If you’re planning to be on the Oregon Coast this week, grab your camera and help document the latest “king” tide.
King tides are natural events, caused by predictable astronomical factors that generate tides higher than most high tides. By understanding which areas are most affected by king tides, scientists, emergency planners and local officials can get a better idea which places might also be susceptible to high water generated by increasing wave heights, winter storms and a rising sea level.
Since 2011, the Oregon Department of Land Conservation and Development has invited photographers to help visually document how high the water reaches during king tides -such as the ones forecast daily for the Oregon coast through this Thursday, Nov. 15. Oregon joins Australia, British Columbia, Washington and the San Francisco Bay area in the documentary effort.
To learn more about the King Tide Photo Project – including where, when and how to photograph the tides, what your photos should show and how to submit them to the project’s photo gallery – visit the Oregon King Tide Photo Project website.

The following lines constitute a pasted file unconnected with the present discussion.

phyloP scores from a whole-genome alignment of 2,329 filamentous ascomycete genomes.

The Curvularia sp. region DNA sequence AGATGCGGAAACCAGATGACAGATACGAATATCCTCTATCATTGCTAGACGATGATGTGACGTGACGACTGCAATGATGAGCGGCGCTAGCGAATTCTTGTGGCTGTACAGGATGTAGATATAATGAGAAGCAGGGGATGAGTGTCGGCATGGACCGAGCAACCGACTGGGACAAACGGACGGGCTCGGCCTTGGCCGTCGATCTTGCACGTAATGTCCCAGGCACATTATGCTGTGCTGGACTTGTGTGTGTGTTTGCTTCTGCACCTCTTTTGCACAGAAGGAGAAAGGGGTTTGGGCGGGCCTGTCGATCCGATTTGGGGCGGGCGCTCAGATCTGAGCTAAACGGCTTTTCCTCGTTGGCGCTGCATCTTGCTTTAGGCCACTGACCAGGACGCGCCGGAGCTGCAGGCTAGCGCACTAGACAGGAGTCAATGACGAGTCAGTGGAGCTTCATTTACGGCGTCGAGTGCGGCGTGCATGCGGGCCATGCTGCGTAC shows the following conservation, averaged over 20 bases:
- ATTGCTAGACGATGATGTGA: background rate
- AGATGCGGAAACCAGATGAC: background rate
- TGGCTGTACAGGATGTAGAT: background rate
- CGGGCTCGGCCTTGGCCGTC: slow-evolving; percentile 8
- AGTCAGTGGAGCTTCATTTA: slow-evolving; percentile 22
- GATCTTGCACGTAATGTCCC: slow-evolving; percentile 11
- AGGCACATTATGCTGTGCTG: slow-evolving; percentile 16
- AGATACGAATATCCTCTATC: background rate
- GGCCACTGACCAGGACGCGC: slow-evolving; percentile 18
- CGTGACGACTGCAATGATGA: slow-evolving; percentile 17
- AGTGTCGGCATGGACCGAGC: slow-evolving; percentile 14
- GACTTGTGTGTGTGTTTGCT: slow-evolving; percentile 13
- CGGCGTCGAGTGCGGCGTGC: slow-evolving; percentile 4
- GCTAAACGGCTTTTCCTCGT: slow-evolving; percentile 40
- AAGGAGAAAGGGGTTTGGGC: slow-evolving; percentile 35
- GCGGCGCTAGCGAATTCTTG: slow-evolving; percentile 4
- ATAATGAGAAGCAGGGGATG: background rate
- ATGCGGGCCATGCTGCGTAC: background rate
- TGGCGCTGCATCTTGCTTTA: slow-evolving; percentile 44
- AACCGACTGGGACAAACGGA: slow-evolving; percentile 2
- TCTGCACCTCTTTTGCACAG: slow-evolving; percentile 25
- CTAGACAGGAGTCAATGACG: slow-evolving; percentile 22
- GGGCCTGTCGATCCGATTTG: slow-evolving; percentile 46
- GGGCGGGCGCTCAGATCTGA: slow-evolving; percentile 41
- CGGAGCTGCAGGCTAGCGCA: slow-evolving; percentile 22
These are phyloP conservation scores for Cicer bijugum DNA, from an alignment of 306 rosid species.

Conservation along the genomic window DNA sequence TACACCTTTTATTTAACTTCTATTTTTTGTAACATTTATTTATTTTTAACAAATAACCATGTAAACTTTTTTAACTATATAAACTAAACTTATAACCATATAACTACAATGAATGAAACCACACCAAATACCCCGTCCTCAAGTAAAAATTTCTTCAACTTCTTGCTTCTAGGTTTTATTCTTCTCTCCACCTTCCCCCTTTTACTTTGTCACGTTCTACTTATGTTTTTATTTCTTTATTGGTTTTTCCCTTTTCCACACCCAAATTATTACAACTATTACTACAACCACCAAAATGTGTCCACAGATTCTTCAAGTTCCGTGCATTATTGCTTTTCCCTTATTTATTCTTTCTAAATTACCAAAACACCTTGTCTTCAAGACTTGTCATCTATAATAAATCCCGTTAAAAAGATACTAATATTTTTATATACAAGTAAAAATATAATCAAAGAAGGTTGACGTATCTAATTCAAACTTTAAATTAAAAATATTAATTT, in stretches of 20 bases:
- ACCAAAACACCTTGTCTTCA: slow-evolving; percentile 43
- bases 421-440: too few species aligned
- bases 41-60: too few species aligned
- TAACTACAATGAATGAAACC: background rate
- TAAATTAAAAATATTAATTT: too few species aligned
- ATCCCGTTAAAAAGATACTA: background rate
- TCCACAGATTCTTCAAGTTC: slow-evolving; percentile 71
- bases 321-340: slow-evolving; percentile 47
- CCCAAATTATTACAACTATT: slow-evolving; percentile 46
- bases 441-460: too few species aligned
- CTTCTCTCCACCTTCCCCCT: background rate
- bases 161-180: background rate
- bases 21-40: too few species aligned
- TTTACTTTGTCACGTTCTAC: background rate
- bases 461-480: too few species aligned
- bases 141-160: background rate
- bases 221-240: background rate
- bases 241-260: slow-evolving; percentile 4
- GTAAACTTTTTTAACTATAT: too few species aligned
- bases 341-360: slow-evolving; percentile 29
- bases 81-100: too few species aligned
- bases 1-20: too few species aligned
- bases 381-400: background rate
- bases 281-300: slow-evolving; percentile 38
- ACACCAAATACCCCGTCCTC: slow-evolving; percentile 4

Good king tide photos will show water levels adjacent to a fixed feature like a piling, seawall or bridge abutment. Including such features allow observers to track how the actual water levels vary over time. f Good photos also must include information about the location, the date and time the photo was taken and which direction the photographer was facing. Two photos taken from the same spot, one during the king tide and the other at a typical high tide, are also very helpful in highlighting these water events.
If you’d like to take part, but miss this month’s event, additional king tides are predicted for December 12-14th, 2012 and January 10-12th, 2013.
- Photographs from the King Tides project, on Flickr